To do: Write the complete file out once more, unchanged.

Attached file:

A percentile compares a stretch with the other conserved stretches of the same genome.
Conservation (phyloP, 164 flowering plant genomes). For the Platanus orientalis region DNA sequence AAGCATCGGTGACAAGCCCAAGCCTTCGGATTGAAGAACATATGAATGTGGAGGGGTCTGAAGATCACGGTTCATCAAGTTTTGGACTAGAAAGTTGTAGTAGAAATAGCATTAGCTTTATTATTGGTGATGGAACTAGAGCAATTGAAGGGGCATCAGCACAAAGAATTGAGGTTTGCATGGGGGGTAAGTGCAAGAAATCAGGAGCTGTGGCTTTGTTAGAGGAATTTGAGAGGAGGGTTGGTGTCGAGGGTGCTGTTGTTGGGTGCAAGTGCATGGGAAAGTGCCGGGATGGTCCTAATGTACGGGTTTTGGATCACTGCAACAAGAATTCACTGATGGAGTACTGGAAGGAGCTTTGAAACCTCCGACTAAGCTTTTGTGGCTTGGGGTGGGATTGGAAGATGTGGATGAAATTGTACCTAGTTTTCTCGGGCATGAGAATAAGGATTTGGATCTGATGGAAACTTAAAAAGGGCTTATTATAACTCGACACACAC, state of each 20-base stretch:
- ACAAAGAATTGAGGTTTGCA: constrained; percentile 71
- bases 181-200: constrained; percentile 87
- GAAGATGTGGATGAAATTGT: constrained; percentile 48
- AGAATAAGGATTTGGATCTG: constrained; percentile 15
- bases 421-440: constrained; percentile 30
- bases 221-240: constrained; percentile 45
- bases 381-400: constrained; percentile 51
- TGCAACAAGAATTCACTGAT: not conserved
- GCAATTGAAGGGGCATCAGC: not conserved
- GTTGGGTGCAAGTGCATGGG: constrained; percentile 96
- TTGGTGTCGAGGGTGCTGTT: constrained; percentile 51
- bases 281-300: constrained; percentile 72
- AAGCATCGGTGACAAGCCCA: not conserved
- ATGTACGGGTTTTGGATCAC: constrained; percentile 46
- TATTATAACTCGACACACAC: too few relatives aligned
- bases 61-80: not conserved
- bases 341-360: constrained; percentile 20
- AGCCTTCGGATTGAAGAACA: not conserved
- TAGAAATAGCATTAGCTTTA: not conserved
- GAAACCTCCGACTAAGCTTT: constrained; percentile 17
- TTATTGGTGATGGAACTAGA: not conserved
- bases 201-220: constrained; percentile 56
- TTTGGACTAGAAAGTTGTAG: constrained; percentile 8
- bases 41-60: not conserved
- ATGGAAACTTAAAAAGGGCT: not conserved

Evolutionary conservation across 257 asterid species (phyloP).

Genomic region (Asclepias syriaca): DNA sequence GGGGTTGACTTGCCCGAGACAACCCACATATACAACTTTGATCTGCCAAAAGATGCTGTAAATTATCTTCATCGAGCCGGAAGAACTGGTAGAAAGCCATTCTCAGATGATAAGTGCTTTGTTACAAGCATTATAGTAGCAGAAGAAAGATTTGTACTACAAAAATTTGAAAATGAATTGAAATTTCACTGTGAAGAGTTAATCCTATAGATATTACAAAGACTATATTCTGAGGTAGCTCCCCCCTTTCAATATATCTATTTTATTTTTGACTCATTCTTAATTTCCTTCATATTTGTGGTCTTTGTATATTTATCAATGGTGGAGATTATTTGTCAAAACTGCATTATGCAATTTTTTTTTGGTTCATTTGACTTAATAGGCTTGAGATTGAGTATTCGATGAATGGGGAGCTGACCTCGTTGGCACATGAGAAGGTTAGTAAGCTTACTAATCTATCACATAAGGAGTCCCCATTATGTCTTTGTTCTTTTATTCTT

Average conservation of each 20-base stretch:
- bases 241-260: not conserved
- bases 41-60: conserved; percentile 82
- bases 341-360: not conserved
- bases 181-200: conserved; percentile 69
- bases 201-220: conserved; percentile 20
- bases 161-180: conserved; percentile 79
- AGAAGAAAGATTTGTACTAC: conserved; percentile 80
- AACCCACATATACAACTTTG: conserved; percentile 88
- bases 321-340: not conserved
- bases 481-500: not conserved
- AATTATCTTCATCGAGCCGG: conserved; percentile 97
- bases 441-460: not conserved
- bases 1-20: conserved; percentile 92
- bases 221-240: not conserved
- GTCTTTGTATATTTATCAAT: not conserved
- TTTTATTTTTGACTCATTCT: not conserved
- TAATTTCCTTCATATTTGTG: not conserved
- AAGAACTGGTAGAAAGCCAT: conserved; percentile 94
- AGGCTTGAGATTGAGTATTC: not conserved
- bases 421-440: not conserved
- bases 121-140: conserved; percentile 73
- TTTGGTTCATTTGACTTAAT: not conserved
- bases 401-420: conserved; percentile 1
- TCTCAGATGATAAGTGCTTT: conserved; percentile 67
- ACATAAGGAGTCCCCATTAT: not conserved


A percentile compares a stretch with the other conserved stretches of the same genome.
Conservation (phyloP, 164 flowering plant genomes). For the Platanus orientalis region DNA sequence AAGCATCGGTGACAAGCCCAAGCCTTCGGATTGAAGAACATATGAATGTGGAGGGGTCTGAAGATCACGGTTCATCAAGTTTTGGACTAGAAAGTTGTAGTAGAAATAGCATTAGCTTTATTATTGGTGATGGAACTAGAGCAATTGAAGGGGCATCAGCACAAAGAATTGAGGTTTGCATGGGGGGTAAGTGCAAGAAATCAGGAGCTGTGGCTTTGTTAGAGGAATTTGAGAGGAGGGTTGGTGTCGAGGGTGCTGTTGTTGGGTGCAAGTGCATGGGAAAGTGCCGGGATGGTCCTAATGTACGGGTTTTGGATCACTGCAACAAGAATTCACTGATGGAGTACTGGAAGGAGCTTTGAAACCTCCGACTAAGCTTTTGTGGCTTGGGGTGGGATTGGAAGATGTGGATGAAATTGTACCTAGTTTTCTCGGGCATGAGAATAAGGATTTGGATCTGATGGAAACTTAAAAAGGGCTTATTATAACTCGACACACAC, state of each 20-base stretch:
- ACAAAGAATTGAGGTTTGCA: constrained; percentile 71
- bases 181-200: constrained; percentile 87
- GAAGATGTGGATGAAATTGT: constrained; percentile 48
- AGAATAAGGATTTGGATCTG: constrained; percentile 15
- bases 421-440: constrained; percentile 30
- bases 221-240: constrained; percentile 45
- bases 381-400: constrained; percentile 51
- TGCAACAAGAATTCACTGAT: not conserved
- GCAATTGAAGGGGCATCAGC: not conserved
- GTTGGGTGCAAGTGCATGGG: constrained; percentile 96
- TTGGTGTCGAGGGTGCTGTT: constrained; percentile 51
- bases 281-300: constrained; percentile 72
- AAGCATCGGTGACAAGCCCA: not conserved
- ATGTACGGGTTTTGGATCAC: constrained; percentile 46
- TATTATAACTCGACACACAC: too few relatives aligned
- bases 61-80: not conserved
- bases 341-360: constrained; percentile 20
- AGCCTTCGGATTGAAGAACA: not conserved
- TAGAAATAGCATTAGCTTTA: not conserved
- GAAACCTCCGACTAAGCTTT: constrained; percentile 17
- TTATTGGTGATGGAACTAGA: not conserved
- bases 201-220: constrained; percentile 56
- TTTGGACTAGAAAGTTGTAG: constrained; percentile 8
- bases 41-60: not conserved
- ATGGAAACTTAAAAAGGGCT: not conserved

Evolutionary conservation across 257 asterid species (phyloP).

Genomic region (Asclepias syriaca): DNA sequence GGGGTTGACTTGCCCGAGACAACCCACATATACAACTTTGATCTGCCAAAAGATGCTGTAAATTATCTTCATCGAGCCGGAAGAACTGGTAGAAAGCCATTCTCAGATGATAAGTGCTTTGTTACAAGCATTATAGTAGCAGAAGAAAGATTTGTACTACAAAAATTTGAAAATGAATTGAAATTTCACTGTGAAGAGTTAATCCTATAGATATTACAAAGACTATATTCTGAGGTAGCTCCCCCCTTTCAATATATCTATTTTATTTTTGACTCATTCTTAATTTCCTTCATATTTGTGGTCTTTGTATATTTATCAATGGTGGAGATTATTTGTCAAAACTGCATTATGCAATTTTTTTTTGGTTCATTTGACTTAATAGGCTTGAGATTGAGTATTCGATGAATGGGGAGCTGACCTCGTTGGCACATGAGAAGGTTAGTAAGCTTACTAATCTATCACATAAGGAGTCCCCATTATGTCTTTGTTCTTTTATTCTT

Average conservation of each 20-base stretch:
- bases 241-260: not conserved
- bases 41-60: conserved; percentile 82
- bases 341-360: not conserved
- bases 181-200: conserved; percentile 69
- bases 201-220: conserved; percentile 20
- bases 161-180: conserved; percentile 79
- AGAAGAAAGATTTGTACTAC: conserved; percentile 80
- AACCCACATATACAACTTTG: conserved; percentile 88
- bases 321-340: not conserved
- bases 481-500: not conserved
- AATTATCTTCATCGAGCCGG: conserved; percentile 97
- bases 441-460: not conserved
- bases 1-20: conserved; percentile 92
- bases 221-240: not conserved
- GTCTTTGTATATTTATCAAT: not conserved
- TTTTATTTTTGACTCATTCT: not conserved
- TAATTTCCTTCATATTTGTG: not conserved
- AAGAACTGGTAGAAAGCCAT: conserved; percentile 94
- AGGCTTGAGATTGAGTATTC: not conserved
- bases 421-440: not conserved
- bases 121-140: conserved; percentile 73
- TTTGGTTCATTTGACTTAAT: not conserved
- bases 401-420: conserved; percentile 1
- TCTCAGATGATAAGTGCTTT: conserved; percentile 67
- ACATAAGGAGTCCCCATTAT: not conserved